You know the context in Mexico by now.
If not, you can read about a protest SSDP-University of Oregon organized to coincide with Cinco de Mayo. This group used 36 people in a fall-down protest to signal, 1,000 for each person, the number of fatalities in the Mexican-US drug war since 2006.
And follow this sequence of events: Felipe Calderon comes into the presidency in 2006. He starts a war against drug traffickers. Even with, or perhaps partly a result of placing military as police in Mexico’s cities streets and highways, the homicide rate soars. The US through the State Department and the Merida Initiative has pledged up to US $1.4 billion for a militarized campaign, and funds to revamp the criminal justice system towards greater openness.
None of these strategies has calmed the violence. By mid-2006 36,000 people have died; a quarter of a million have disappeared; the world’s most dangerous city Juarez, on the US-Mexico border, has shed a quarter of a million inhabitants; Mexico is the world’s most dangerous place for journalists; and nobody knows how many orphans this violence has produced, and what sort of a response Mexico’s psychological services can provide. We know that forensic medical workers are overworked. These statistics and facts mean that more people have become caught up in webs of violent death, many and perhaps most just minding their business while the army, police, and drug trafficking organizations fight over the sovereignty to control an illicit, prohibited market.
These are the broad facts which comprise the context, ever-changing as it tends to be. And of course, since the country is at war, there are many more facts, most of them macabre. Many of them registered as barbarities. And within such bleakness, several protest movements have arisen.
MEXICO’S MASS ANTI-DRUG WAR PROTEST MOVEMENT…WHAT IT IS AND WHAT IT ISN’T
It was inevitable. Mexico can sometimes be a country of protests, and when problems become massive and intractable, so resistance to those problems has the likelihood of being large. It happened with the Ejercito Zapatista de Liberacion Nacional from 1994 – 2001, commonly known as the Zapatistas. It happened with the student strikers who shut down the National Autonomous University, the UNAM from 1998 – 1999. These are two massive movements considered to have undermined the Partido Revolucionario Institucional’s seventy year hold over power from 1930 – 2000.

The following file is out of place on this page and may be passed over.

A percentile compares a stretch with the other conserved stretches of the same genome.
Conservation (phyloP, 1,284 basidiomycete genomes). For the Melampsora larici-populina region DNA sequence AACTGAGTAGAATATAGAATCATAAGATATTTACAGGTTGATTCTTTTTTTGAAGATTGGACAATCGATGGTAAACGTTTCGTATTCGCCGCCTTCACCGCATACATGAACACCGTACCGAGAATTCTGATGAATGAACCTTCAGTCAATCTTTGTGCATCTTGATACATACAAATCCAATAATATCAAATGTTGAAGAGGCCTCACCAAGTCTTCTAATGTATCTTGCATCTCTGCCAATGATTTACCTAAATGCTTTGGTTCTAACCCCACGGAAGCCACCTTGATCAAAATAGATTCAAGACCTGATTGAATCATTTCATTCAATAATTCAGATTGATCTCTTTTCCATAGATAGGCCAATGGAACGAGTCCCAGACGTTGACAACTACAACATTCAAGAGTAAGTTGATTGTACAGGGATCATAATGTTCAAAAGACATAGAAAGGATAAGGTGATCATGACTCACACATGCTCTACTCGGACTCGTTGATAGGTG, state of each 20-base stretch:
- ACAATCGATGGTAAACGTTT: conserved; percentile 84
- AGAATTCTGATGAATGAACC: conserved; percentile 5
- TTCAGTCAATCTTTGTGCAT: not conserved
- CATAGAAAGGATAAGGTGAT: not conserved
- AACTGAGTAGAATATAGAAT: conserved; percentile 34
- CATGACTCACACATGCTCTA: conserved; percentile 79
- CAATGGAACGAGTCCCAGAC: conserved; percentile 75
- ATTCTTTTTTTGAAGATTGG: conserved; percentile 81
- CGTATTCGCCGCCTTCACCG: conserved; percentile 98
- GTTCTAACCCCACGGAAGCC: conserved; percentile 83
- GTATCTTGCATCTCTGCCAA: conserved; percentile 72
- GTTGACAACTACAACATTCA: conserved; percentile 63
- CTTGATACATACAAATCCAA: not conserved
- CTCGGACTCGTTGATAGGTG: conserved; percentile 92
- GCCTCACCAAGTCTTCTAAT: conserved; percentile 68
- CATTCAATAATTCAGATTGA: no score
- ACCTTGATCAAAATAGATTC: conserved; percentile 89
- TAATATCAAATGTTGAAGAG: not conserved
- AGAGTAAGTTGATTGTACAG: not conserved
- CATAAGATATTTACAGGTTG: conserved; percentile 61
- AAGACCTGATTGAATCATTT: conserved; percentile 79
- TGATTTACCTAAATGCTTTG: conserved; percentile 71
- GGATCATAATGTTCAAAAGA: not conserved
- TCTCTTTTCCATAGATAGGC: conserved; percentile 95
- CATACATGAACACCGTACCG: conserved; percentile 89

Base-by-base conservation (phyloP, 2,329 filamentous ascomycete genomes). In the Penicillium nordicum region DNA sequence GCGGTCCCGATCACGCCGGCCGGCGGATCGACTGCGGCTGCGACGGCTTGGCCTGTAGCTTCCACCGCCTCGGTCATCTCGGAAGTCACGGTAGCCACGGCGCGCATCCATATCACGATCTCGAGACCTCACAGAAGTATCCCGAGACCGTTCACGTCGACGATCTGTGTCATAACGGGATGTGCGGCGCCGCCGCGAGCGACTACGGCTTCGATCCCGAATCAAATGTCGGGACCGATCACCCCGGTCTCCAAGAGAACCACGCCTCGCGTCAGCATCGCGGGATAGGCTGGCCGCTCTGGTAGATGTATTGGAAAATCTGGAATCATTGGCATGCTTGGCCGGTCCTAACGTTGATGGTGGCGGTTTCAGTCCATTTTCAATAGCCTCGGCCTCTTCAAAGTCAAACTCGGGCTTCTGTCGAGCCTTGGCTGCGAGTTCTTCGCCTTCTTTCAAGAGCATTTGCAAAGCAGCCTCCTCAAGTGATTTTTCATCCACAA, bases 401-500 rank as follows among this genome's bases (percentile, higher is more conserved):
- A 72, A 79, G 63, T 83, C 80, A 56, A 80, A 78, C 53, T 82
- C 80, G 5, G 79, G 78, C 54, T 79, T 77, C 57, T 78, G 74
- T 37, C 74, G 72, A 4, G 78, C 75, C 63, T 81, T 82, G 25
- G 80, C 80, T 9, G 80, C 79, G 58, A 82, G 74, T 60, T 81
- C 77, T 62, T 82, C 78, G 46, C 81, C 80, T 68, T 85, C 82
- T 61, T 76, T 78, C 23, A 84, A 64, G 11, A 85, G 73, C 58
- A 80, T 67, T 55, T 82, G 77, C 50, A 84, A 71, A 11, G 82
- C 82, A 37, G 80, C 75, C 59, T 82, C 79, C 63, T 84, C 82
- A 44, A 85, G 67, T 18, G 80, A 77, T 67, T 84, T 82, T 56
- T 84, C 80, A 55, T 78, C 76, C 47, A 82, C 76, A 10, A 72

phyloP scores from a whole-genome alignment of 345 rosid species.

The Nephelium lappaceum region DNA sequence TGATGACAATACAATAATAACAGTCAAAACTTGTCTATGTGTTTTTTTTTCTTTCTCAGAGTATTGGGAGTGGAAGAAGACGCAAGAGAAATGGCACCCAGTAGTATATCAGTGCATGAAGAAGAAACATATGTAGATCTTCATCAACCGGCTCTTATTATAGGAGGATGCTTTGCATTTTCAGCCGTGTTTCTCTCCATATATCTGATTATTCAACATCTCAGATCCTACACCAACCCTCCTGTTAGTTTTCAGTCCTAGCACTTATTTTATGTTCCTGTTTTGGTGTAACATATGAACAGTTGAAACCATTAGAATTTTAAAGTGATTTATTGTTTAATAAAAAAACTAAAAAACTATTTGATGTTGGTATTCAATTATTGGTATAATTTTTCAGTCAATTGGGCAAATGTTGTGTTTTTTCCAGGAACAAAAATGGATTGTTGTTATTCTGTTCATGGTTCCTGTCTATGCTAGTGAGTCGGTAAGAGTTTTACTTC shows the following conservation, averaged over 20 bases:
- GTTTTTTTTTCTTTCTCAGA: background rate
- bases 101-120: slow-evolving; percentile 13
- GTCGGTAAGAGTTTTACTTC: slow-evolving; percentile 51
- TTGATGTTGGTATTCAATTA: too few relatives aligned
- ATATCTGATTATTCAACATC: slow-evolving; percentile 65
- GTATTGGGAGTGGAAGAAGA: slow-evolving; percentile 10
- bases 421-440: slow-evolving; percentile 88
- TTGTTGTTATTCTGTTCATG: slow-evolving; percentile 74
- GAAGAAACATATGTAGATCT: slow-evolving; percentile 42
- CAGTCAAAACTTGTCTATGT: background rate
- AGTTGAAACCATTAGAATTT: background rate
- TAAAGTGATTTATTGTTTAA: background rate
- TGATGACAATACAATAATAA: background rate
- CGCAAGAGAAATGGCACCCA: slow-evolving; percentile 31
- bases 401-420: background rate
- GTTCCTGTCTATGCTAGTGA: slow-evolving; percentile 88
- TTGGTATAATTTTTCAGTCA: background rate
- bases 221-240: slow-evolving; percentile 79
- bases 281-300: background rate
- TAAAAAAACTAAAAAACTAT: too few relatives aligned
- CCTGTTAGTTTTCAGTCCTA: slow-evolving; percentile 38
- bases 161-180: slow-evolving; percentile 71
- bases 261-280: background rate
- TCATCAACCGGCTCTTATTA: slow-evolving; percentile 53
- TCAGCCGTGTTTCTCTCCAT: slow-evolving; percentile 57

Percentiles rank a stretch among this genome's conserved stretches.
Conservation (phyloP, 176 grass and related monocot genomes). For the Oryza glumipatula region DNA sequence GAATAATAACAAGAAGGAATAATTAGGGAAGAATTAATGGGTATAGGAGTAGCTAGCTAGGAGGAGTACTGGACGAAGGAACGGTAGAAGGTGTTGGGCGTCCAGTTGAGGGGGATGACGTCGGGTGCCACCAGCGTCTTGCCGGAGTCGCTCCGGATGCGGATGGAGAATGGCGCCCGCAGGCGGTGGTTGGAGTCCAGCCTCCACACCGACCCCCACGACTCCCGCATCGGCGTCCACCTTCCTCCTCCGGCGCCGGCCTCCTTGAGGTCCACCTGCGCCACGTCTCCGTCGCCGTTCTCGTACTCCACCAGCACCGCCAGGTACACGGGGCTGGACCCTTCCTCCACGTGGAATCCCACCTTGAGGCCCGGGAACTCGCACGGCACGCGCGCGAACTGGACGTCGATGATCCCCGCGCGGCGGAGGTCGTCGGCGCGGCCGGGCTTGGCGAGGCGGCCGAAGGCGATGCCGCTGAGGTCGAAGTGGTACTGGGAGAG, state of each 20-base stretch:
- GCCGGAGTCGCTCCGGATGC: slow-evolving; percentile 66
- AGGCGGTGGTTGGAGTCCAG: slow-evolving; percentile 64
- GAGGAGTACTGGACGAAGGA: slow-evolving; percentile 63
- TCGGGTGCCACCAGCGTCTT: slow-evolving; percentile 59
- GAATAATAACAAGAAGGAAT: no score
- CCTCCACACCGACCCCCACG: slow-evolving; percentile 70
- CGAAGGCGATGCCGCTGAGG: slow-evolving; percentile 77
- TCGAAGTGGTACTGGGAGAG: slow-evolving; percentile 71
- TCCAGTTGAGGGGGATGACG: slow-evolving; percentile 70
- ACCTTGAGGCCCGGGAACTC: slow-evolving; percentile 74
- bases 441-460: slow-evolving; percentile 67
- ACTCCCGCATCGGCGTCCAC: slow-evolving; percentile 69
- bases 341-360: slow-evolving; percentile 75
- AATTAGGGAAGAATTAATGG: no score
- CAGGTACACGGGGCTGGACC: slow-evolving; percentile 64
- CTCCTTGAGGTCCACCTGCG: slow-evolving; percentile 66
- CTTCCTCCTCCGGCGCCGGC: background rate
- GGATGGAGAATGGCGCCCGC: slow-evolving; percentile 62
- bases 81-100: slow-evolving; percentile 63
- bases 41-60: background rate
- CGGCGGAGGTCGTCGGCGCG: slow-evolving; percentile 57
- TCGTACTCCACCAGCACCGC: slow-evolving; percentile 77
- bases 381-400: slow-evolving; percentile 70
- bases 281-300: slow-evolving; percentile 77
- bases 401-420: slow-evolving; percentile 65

Mexico’s mass protest movement du jour, popularly known as the Marcha por La Paz, was brought together by Javier Sicilia, a little known poet, writer, and Catholic militant after his son, Juan Francisco, and six other youngsters were killed in Cuernavaca, just south of Mexico City. It is a tragic case. And perhaps because the case comes from middle Mexico, those not-quite-well to do folk, who live on the precipice of Mexico’s political economy including many in the middle class, it played better in the media. After a while, and with discontent in politics at new heights, Javier Sicilia, a drug war victim, embraced the role of reformer of the state. The most consistent demands from Sicilia concern democracy, security, and justice.
Sicilia’s demands have nothing to do with ending prohibition, and nobody in his movement has said very much about what happens to Mexican sovereignty when US anti-drug interests rule Mexico’s political economy. This means that whatever suggestions Sicilia makes regarding democracy, security, and justice, his protests will have missed explaining why the Mexican drug war exists. In almost all of the news coverage after the march on Sunday, correspondents allowed marchers to describe the problems coonfronting the country through its drug war: the crisis of the presidency, continuing corruption, impunity, no opportunities for young and old. Almost NONE of these articulations concerned dismantling prohibition, a form of organizing the state’s violence against drugs which has so clearly undermined democracy, security, and justice in a number of countries around the world.
This means that, in the current Mexican case, being against the drug war does not necessarily mean being against prohibition.
And it means that once again, coalitions — which includes SSDP — like those led by the Drug Policy Alliance will want to continue to pressure all political actors in Mexico, those in mass movements, and those in formal politics, of the need for anti-prohibition as the central, complex, rationale, sound, pacific policy choice through which advances in security, democracy, and justice will eventually flow.